In the rare best-case scenario, the impact on the company is confined to staffing problems. The joke goes that a visit by the anti-corruption agency could put a company out of business simply by stripping it of all key staff. The company may be above reproach, but the managers are all in jail.

A state firm, however, never goes down with its management.

Consider the year-long, high-profile corruption probes into current and former executives of state-owned energy giant China National Petroleum Corporation, the parent of Hong Kong and New York-listed PetroChina (NYSE:PTR). Among the fallen were six current and former CNPC chiefs and Zhou himself, who was former chairman of CNPC.

Yet, no one suggests that the state firm might have its credit lines pulled or that other companies might stop doing business with it because of the investigations.

If it is not quite business as usual at the company these days, it is because of the sheer number of executives at lower levels also being rounded up rather than because business partners have been running for cover.

One story goes that the company has a rule requiring its managers to report to their department heads daily. Anyone not reporting is assumed to have been arrested and will be replaced that very day. State firms are better at surviving the fallout than private-sector companies.

For one, they are part of the system. This means that even if the CEO is in trouble, the authorities are likely to weigh in to rescue the company - possibly working with the banks to restructure its loans or even provide fresh credit.

Private-sector companies, however, are on their own. And the line between personal assets and company assets is often blurred. The company is the management and the management is the company. If the chief executive's assets are confiscated, the company's coffers are likely to be empty.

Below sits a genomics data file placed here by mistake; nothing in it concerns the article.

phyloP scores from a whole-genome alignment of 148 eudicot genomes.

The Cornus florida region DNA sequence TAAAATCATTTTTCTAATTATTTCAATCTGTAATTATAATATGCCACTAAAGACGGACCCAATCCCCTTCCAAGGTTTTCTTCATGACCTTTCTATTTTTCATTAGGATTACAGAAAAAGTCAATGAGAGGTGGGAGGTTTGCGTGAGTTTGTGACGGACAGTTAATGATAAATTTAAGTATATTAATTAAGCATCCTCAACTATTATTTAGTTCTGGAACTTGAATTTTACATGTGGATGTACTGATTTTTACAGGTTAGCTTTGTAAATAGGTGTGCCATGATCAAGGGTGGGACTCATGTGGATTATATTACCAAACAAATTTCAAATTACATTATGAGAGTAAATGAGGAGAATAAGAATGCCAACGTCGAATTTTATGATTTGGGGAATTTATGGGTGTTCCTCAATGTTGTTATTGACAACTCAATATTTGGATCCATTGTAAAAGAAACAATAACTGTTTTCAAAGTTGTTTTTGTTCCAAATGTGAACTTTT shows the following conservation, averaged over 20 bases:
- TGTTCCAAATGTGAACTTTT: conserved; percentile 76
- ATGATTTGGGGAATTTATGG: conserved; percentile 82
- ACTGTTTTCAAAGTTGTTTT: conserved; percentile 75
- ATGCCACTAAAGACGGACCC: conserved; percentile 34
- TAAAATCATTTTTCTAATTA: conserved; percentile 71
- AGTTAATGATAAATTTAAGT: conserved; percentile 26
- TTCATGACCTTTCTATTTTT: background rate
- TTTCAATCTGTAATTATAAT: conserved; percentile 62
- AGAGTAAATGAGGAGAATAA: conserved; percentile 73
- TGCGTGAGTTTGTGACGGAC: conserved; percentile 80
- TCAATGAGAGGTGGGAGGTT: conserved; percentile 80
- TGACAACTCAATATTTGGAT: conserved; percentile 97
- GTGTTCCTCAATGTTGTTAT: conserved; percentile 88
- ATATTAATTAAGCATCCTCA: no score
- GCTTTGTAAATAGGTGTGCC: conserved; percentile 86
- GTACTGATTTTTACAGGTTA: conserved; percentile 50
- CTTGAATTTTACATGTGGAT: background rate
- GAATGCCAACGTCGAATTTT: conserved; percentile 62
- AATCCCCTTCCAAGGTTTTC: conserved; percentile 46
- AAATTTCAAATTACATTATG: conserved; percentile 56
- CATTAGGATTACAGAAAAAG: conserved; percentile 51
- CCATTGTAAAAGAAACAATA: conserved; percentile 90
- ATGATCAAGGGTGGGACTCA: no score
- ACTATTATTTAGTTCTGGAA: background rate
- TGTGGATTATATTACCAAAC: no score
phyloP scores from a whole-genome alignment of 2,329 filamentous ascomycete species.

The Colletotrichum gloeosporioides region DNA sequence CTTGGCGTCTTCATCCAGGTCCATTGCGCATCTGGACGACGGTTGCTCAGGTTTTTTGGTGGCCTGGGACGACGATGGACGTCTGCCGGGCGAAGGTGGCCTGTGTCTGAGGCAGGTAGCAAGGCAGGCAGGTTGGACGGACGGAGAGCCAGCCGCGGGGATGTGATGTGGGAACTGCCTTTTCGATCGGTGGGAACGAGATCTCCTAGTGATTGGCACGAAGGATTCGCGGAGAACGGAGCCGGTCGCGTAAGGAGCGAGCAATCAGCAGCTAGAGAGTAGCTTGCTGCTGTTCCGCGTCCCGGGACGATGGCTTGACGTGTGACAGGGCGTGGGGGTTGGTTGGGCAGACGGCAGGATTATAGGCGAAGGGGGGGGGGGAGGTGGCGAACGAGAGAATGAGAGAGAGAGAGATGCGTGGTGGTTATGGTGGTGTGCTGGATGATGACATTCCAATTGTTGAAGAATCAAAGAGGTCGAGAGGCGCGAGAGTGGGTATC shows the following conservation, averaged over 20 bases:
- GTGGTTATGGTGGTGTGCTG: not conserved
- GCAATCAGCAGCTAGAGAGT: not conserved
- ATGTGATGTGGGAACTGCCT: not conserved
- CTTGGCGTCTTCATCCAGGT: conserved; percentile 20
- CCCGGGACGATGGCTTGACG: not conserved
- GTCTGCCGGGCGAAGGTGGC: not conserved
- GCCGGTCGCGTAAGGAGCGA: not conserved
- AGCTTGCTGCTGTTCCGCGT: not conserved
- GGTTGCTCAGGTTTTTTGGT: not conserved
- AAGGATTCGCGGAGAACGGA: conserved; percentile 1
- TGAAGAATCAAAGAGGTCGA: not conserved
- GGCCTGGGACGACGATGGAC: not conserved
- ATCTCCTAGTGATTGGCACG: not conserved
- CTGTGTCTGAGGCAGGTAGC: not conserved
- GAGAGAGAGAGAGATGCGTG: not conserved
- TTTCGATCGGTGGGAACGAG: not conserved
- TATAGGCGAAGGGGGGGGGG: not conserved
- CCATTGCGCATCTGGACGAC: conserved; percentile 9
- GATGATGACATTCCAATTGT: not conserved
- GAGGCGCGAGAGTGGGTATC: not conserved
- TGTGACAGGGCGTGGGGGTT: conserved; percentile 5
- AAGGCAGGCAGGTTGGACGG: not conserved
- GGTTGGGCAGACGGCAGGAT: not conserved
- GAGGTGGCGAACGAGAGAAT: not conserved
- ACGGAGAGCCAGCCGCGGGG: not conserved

Furthermore, the chief executive in the private sector is typically the company's sole decision maker. If the CEO is unavailable because he or she is helping investigators with their inquiries, business grinds to a halt.

Even regular bill payments cannot be processed as the one and only person authorized to sign off on the paperwork is not around. This does not happen in a state firm where a successor is always in place.

State firms in China have their fair share of problems. But, as far as surviving the anti-corruption meat grinder goes, they are a better bet than their private-sector counterparts.

Disclosure: The author has no positions in any stocks mentioned, and no plans to initiate any positions within the next 72 hours.

The author wrote this article themselves, and it expresses their own opinions. The author is not receiving compensation for it (other than from Seeking Alpha). The author has no business relationship with any company whose stock is mentioned in this article.

Additional disclosure: This report has been prepared on the basis of information that is believed to be correct and from official and other sources believed to be reliable, and makes no express or implied warranty as to the accuracy or completeness of any such information.